Decades Volume 2

Decades Volume 2
Lieder & Song 1820-1830
Ainsley, Gomes, Tritschler t, Hovhanissyan s, Connolly ms, Maltman bar, Malcolm Martineau p
Vivat Vivat114

The second of Malcolm Martineau’s projected ten ‘Decades’ CDs arrives at the period from 1820 to 1830, Schubert’s heyday of course, but also a time that would see the first teenage stirrings of Mendelssohn and Schumann while witnessing the rise of complementary songwriting styles by composers from Italy, France and even Russia.

Among the intriguing parallels drawn here are the ways in which composers like Bellini eschewed the sophisticated emotional and philosophical intellectualism of the German Lied, dominated as it was by profoundly searching poets like Goethe, and drew on the simpler formats of their native popular song traditions, or in the case of Glinka, felt the tug between his inclination to the German and the popular Frenchiness that pervaded the upper echelons of Russian society.

Like Volume 1, musical standards are sky high with distinguished British singers like John Mark Ainsley, Sarah Connolly and Christopher Maltman all in excellent voice, and engaging contributions too from rising star Robin Tritschler, Portugese tenor Luis Gomes, and Armenian soprano Anush Hovhannisyan.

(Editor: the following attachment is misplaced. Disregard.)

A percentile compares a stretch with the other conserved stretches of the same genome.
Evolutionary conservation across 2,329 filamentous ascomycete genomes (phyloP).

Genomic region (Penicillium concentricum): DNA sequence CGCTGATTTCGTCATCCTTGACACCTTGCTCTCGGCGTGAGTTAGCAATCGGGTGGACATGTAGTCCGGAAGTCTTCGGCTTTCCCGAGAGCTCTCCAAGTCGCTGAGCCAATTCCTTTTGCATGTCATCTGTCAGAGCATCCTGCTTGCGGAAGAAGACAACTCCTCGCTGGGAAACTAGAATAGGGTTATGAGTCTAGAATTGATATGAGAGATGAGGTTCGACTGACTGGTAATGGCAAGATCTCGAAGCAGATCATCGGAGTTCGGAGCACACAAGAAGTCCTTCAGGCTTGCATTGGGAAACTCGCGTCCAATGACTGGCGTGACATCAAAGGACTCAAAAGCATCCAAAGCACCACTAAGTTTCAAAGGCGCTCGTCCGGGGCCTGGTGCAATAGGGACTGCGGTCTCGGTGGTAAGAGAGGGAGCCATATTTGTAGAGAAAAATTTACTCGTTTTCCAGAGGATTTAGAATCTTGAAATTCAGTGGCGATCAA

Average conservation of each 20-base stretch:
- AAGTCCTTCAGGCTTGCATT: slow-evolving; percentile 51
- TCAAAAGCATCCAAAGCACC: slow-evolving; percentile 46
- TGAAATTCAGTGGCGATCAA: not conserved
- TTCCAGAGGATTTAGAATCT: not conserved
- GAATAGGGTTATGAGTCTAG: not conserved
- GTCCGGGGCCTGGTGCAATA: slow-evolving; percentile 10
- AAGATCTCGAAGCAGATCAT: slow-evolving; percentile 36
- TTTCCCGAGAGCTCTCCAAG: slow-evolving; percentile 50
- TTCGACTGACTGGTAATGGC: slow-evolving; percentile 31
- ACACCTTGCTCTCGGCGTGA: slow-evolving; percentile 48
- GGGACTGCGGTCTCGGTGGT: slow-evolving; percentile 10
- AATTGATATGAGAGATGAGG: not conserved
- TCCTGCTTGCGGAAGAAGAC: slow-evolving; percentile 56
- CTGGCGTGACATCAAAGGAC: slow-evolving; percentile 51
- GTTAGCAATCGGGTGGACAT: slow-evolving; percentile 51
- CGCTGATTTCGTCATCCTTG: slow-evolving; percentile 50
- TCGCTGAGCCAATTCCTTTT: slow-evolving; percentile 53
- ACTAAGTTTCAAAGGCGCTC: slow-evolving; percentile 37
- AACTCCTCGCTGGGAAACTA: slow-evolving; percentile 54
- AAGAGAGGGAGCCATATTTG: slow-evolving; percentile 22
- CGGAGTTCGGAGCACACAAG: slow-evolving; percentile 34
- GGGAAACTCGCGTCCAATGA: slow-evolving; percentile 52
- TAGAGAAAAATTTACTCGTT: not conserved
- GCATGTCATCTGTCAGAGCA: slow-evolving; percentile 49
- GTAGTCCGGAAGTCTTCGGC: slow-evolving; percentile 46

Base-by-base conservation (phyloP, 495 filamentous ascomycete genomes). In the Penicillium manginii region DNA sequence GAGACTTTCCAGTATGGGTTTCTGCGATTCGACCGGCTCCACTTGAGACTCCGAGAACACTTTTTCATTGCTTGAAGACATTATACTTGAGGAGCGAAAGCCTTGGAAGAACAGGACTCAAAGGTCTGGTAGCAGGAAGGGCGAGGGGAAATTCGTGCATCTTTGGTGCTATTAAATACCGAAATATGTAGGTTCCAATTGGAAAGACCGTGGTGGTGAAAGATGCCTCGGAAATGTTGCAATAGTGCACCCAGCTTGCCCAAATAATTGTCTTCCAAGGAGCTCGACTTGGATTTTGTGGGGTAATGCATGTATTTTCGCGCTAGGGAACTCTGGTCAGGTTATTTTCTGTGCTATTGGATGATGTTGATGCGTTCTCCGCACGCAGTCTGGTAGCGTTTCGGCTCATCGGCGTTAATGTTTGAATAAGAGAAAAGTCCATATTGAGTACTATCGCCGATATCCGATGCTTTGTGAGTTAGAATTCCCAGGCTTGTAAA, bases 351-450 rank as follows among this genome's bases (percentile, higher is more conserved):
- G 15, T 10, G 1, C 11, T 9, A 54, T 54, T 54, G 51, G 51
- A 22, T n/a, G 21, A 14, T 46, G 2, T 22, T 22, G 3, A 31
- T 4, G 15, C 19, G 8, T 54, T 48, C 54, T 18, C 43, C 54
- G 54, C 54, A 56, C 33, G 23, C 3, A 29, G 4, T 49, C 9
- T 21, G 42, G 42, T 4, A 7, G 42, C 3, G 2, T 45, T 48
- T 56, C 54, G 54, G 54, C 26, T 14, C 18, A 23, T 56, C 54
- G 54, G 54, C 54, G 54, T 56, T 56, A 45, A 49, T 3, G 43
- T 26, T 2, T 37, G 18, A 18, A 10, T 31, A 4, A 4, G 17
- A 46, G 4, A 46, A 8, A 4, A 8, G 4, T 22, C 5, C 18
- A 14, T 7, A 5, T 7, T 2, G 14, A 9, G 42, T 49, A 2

Behind it all is the ever-insightful and enlightening musicianship of Martineau, arguably today’s most imaginative, bold and informative pianist, whose sensitive accompaniment, inventive detail and sheer rightness of approach across an eclectic range of Lieder and song proves a constant delight.

The three senior Brits divvy up the Schubert: ten acknowledged masterpieces that neatly bookend the disc. Maltman rides a heroic Auf der Bruck to start things off, wonderfully contrasted with his gently flowing Gondelfahrer. Ainsley is remarkably penetrating in Im Frühling, his voice flexible, his text naturally inflected, with Martineau’s pattering underpin utterly gripping, while Connolly is a perfect choice for Ellen’s three songs, her velvety mezzo fondly caressing the concluding Ave Maria.

Elsewhere, Hovhannisyan is bright and charming in three songs by Glinka – her beefy tone steadier than, say, Vishnevskaya – while Gomes’ light tenor is perfectly suited to Bellini’s tuneful brand of lilting salon fare. More unexpected is Niedermeyer’s Le Lac, a rollercoaster seven-minute Schumann-esque Gothic romance that Tritschler and Martineau render full of incident.

Although it’s good to hear them in context, the very early Schumann and Mendelssohn feel immature, but the two elf-haunted ballads by the still underrated Carl Loewe are masterpieces and Maltman and Martineau treat them as such. In their hands, Loewe’s Erlkönig rivals Schubert, while Herr Oluf is a tour de force of character singing and dramatic pianism.

The variety of voices and repertoire (familiar and less so) makes for an easy, appealing listen, and it’s all caught in highly natural sound by the Vivat engineers. Roll on the 1830s.